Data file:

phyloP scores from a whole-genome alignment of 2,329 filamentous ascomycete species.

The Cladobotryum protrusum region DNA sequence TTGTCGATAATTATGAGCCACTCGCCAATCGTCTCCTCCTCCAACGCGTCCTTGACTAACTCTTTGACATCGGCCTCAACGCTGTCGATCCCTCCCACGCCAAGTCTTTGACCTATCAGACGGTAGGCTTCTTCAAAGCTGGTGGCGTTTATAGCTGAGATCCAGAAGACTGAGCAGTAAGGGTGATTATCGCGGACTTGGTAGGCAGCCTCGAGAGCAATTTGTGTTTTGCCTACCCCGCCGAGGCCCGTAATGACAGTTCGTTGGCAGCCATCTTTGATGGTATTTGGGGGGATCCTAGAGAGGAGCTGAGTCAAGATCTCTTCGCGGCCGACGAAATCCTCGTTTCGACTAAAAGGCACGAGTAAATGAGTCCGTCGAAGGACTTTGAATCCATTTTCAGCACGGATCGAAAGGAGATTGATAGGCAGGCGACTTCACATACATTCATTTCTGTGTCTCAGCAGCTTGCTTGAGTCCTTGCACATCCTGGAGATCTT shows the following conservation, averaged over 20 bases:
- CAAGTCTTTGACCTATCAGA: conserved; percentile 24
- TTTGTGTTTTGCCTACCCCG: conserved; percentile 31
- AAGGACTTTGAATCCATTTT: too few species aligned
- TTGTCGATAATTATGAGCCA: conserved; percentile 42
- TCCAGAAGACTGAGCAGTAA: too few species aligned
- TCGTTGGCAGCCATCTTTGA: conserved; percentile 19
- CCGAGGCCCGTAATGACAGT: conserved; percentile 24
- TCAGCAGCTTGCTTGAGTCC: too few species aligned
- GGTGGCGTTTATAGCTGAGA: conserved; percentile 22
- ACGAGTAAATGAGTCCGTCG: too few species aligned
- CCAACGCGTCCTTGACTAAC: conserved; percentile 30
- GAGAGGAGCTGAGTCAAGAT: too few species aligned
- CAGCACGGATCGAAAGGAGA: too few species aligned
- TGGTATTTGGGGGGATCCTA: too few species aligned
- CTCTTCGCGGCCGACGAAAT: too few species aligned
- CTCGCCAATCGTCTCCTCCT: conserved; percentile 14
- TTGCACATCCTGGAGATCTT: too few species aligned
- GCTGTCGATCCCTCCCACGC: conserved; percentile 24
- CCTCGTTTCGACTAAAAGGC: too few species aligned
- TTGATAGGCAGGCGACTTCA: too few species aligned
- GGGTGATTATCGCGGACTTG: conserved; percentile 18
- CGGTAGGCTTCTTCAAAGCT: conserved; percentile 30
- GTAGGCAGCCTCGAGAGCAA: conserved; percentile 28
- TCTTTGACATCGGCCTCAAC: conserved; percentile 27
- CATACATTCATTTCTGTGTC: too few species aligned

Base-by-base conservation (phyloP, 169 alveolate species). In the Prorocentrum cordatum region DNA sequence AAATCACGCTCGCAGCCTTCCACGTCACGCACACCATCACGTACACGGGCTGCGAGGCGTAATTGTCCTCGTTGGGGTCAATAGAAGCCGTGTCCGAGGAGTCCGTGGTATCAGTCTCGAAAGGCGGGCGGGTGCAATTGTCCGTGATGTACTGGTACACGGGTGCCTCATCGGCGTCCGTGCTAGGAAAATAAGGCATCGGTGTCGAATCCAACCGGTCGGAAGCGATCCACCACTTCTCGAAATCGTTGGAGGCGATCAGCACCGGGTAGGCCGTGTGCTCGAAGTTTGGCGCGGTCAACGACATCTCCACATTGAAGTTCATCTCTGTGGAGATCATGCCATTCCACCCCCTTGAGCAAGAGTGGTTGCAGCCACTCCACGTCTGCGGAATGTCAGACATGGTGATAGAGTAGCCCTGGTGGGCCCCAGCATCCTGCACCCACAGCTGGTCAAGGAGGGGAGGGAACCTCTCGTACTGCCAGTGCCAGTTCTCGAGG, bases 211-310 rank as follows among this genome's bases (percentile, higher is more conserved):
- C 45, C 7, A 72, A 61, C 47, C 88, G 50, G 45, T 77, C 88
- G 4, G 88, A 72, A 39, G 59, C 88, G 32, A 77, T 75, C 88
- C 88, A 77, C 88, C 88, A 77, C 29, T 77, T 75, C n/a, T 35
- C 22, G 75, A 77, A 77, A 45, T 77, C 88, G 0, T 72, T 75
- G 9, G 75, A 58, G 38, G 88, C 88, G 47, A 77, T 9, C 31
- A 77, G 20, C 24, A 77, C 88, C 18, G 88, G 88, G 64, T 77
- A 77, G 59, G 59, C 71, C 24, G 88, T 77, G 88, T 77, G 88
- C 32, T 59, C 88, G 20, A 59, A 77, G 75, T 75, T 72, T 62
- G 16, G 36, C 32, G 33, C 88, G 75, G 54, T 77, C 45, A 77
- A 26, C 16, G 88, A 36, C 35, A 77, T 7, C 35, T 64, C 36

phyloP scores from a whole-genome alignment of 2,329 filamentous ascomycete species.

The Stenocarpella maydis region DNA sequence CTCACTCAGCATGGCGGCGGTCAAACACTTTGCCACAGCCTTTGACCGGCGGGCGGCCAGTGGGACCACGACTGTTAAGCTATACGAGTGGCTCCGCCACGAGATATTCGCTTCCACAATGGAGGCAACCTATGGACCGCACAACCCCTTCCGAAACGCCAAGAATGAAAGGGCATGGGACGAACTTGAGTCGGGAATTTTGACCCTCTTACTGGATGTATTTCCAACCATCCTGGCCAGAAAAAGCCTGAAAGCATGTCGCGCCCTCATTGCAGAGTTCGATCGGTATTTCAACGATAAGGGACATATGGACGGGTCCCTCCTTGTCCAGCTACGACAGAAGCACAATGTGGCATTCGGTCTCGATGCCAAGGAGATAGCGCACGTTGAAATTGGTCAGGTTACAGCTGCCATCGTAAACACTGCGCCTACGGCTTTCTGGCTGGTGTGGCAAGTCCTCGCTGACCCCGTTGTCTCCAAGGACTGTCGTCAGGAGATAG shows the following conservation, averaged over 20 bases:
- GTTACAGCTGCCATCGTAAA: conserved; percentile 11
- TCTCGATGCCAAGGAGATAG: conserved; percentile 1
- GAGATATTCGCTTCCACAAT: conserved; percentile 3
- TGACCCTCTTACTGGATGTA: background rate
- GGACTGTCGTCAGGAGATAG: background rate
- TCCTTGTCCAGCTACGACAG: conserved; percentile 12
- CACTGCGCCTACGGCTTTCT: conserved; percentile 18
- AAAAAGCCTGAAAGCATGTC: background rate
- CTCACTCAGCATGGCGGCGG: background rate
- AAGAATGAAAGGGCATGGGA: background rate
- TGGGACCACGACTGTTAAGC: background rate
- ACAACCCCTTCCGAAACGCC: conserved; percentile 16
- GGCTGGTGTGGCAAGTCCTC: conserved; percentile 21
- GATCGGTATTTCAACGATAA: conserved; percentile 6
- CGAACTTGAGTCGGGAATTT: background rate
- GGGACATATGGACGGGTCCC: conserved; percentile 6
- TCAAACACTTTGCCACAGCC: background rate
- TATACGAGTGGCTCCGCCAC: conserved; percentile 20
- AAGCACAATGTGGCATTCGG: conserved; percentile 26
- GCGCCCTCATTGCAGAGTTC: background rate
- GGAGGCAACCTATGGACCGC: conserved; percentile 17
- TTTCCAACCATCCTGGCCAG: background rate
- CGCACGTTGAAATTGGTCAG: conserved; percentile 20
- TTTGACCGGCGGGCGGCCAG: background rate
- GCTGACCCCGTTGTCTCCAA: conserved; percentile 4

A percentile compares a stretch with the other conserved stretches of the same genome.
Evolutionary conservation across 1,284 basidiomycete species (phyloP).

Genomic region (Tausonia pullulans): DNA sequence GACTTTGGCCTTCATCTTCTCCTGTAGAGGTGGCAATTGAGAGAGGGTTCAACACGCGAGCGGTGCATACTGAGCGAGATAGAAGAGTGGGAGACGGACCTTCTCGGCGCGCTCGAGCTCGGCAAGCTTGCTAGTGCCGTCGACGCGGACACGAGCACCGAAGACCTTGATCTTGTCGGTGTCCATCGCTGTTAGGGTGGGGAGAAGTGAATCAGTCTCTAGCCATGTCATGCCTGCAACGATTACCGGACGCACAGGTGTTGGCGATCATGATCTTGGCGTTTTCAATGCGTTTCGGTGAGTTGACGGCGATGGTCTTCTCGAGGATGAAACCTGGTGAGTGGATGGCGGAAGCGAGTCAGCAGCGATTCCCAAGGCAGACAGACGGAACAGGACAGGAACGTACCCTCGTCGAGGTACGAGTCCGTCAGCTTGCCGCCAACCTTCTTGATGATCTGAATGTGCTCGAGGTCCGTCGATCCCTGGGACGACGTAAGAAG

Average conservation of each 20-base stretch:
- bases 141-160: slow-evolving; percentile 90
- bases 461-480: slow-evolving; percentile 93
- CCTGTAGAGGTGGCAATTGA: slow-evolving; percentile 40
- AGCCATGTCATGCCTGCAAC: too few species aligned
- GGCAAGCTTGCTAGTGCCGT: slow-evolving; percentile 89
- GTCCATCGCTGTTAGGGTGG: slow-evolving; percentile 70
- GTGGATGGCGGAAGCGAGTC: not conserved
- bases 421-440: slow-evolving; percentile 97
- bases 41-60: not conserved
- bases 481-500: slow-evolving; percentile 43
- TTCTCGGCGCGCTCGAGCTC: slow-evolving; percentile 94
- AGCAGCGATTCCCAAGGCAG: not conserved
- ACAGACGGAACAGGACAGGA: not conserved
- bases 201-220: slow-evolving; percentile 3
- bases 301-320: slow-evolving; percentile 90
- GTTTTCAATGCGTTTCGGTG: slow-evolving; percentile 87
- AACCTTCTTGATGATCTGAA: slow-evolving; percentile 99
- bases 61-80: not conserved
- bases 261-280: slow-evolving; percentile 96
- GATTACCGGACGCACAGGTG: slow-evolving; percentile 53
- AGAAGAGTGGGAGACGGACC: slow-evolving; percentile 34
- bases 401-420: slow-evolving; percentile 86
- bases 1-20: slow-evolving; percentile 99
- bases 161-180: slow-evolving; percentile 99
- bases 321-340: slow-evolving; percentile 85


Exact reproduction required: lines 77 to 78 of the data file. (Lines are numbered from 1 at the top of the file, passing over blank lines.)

- bases 421-440: slow-evolving; percentile 97
- bases 41-60: not conserved